Cross-Training: Include activities other than running and walking in your training plan. If you are completely new to exercise, then you may want to wait until weeks 4 or 5 to add in a cross-training workouts. If you are already active 3 to 4 days per week, then start the cross-training as scheduled in the plan. Activities for cross-training may include cycling, elliptical, rowing, strength training, swimming, and more. Cross-training allows you to rest your running muscles and work opposing muscle groups. These activities will help to reduce the impact on your body and the risk of injury. Cross-training can also speed up recovery time between run-walk workouts. Cross-training workouts should be done at a moderate level, Perceived Effort of at least 7, or a Heart Rate of 75-80%.
Strength Training: A form of cross-training, strength training can be a great way to increase lean muscle and boost metabolism while at rest. Strength training can be completed using free-weights, resistance bands, weight machines, or classes such as pilates, yoga or cross-fit. Include exercises for upper body, core, and lower body. Warm-up with a walk or another form of cardio. If you are new to strength training, then start with 1 set of each exercise for 12-15 repetitions. The goal is to work your muscles to fatigue or until you can no longer maintain proper form during the exercise. Continue with 1 set of each exercise for weeks 1 through 4, then progress to 2 to 3 sets of each exercise for 8-12 repetitions.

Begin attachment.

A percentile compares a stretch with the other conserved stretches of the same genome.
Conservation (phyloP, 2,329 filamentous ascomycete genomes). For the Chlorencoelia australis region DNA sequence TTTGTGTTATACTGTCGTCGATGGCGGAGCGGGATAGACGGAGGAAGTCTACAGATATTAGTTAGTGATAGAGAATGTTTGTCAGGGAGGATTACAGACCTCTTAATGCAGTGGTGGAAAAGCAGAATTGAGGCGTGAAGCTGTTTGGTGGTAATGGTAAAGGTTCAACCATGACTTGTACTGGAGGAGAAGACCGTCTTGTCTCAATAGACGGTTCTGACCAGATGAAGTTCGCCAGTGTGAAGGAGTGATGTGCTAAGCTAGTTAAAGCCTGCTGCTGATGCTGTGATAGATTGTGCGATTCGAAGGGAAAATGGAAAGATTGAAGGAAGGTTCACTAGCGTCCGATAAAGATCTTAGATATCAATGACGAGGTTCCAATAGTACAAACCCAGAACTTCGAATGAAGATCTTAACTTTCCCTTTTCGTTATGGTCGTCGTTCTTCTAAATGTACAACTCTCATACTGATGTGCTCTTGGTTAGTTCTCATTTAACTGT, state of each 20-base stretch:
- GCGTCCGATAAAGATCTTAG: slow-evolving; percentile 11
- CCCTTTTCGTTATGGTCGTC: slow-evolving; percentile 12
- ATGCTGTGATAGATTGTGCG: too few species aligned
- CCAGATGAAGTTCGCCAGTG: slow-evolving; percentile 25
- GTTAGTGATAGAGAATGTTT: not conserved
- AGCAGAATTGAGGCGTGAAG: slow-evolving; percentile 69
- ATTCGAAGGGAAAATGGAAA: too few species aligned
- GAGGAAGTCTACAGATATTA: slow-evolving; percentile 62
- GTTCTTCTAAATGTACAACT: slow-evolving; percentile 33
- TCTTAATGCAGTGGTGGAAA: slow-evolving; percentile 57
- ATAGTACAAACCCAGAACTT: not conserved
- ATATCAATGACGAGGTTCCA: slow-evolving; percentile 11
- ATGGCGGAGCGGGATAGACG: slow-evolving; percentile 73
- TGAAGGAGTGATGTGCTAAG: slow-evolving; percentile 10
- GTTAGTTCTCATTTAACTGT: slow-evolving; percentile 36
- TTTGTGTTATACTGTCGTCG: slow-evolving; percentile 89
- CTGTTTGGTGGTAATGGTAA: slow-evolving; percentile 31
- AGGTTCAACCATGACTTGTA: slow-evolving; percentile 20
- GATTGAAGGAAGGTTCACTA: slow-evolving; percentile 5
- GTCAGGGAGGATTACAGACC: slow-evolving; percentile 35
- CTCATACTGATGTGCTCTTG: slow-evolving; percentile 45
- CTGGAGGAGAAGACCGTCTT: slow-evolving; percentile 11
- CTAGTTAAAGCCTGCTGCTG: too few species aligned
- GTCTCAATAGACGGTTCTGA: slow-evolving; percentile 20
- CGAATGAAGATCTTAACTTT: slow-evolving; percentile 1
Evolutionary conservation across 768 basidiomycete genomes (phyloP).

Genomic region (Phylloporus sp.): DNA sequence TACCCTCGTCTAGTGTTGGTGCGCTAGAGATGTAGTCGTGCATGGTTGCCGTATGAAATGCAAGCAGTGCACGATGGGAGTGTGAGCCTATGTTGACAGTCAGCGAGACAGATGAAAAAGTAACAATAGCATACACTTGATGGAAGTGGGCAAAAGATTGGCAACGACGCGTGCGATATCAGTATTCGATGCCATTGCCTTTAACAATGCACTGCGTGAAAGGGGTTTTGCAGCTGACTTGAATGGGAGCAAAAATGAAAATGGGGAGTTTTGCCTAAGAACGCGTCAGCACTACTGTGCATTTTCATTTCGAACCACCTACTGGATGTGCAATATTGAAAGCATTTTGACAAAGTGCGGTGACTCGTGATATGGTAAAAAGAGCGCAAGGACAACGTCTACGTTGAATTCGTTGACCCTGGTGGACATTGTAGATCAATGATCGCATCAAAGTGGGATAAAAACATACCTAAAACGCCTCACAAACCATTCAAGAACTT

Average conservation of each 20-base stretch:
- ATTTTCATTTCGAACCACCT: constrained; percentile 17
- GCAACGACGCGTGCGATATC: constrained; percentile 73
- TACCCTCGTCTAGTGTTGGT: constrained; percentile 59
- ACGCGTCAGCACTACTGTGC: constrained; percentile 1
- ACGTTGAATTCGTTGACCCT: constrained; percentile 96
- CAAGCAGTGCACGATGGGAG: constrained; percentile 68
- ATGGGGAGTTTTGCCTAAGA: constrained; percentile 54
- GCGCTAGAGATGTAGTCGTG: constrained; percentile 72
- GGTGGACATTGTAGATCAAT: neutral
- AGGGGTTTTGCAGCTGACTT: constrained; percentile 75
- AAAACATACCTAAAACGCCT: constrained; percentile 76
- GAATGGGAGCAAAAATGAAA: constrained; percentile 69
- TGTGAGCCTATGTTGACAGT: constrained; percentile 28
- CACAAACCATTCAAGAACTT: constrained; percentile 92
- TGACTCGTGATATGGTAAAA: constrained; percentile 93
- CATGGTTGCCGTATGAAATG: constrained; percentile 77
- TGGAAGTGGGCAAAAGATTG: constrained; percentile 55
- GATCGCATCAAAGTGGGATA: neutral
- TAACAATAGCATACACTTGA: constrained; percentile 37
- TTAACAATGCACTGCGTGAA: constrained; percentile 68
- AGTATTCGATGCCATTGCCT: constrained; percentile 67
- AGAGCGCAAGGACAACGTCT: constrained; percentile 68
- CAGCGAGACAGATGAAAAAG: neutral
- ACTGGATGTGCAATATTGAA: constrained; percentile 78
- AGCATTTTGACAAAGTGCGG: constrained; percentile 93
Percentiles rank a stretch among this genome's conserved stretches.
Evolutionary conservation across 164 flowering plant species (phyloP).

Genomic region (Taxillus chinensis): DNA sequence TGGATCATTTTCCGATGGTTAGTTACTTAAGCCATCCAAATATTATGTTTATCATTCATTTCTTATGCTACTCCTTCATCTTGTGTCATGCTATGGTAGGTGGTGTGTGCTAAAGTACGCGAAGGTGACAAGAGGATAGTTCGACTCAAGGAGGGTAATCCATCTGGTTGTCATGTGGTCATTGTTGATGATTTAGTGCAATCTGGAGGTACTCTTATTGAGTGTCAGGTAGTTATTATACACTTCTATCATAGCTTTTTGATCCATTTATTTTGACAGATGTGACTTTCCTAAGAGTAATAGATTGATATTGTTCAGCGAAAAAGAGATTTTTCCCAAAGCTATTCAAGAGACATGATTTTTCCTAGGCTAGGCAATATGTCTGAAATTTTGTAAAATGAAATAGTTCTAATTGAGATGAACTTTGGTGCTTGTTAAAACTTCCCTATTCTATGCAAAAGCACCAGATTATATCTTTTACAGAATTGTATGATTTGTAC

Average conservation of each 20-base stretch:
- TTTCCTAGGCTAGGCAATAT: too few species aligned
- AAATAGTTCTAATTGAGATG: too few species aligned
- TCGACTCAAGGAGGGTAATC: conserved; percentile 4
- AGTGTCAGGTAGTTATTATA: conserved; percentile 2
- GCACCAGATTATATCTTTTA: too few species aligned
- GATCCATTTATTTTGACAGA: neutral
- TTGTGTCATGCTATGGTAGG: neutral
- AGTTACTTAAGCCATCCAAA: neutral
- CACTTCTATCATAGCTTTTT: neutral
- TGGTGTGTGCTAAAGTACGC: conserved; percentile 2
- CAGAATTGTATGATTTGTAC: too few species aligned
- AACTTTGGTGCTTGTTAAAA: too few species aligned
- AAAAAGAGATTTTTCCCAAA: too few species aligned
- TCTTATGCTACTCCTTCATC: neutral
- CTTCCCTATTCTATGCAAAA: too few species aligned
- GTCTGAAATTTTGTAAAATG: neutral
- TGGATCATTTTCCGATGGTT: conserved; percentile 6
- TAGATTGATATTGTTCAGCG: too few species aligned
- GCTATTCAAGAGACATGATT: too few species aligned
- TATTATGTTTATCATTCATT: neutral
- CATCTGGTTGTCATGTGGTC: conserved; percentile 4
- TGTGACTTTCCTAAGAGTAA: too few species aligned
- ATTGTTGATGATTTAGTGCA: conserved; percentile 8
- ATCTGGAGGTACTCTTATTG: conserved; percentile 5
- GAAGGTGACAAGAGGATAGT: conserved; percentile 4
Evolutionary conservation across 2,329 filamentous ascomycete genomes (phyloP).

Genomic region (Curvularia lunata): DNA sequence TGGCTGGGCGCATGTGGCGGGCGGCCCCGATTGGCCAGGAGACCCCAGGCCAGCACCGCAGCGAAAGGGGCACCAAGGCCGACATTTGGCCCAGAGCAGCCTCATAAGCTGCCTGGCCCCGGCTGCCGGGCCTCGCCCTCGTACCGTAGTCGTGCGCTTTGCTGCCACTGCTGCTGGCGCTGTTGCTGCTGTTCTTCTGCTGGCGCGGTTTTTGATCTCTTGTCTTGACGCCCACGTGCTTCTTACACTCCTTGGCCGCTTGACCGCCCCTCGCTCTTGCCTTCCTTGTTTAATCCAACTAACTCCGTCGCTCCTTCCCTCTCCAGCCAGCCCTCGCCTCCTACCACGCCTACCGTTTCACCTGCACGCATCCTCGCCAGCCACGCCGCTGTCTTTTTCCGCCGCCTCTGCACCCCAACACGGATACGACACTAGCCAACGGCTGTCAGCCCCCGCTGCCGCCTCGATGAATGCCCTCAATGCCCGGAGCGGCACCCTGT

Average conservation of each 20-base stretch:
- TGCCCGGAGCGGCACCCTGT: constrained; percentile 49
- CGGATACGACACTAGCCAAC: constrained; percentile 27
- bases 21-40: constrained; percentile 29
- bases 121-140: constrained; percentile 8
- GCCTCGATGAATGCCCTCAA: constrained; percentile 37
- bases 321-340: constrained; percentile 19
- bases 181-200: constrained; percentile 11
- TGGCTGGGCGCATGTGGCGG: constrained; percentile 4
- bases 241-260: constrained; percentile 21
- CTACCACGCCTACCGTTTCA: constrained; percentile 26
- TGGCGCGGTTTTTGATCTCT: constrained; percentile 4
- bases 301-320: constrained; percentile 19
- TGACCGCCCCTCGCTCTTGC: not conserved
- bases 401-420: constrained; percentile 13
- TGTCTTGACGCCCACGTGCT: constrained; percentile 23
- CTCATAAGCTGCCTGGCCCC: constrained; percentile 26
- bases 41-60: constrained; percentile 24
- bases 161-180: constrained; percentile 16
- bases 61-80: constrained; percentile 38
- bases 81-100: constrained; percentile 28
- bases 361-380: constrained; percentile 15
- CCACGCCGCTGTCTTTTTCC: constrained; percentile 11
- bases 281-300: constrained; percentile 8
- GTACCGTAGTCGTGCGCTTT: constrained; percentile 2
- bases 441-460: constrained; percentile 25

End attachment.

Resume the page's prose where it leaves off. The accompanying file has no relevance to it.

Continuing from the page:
Flexibility: Stretch lightly after every warm-up period. Stretch again after every workout to improve flexibility, increase circulation, and reduce the risk of injury.
Easy Effort: Easy pace/effort is considered slightly above what you can maintain a conversation, 70-75% of maximum heart rate, and 6 to 7 on the Perceived Effort scale.
Moderate Effort: Moderate pace/effort is where you can hear your breathing, but you are not breathing hard, 75-80% of maximum heart rate, and 7 to 8 on the Perceived Effort scale.
Long Runs: The training plan calls for running longer miles on Saturday each week. These runs will build both your endurance and mental confidence in knowing you can cover the marathon distance. The pace for these long runs should be kept easy, meaning you should be able to maintain a conversation while running. You should aim for 45-60 seconds per mile slower than goal race pace.
Speed Workouts: Warm-up with 10-15 minutes at an easy pace. Then complete the appropriate speed workout for the day. All hard efforts are considered 90-95% of heart rate, 9+ Perceived Effort. You should be able to hear yourself breathing hard. It is very important to make sure your easy recovery effort is truly easy. Running to fast during the recovery can have a negative impact on your performance during these workouts and throughout the other parts of the training plan.
Training Plan Structure
The following Full Marathon Intermediate schedule is only a guide. Feel free to make minor modifications to suit your work and family schedule. You will find more information on half marathon training in the the FREE downloadable file.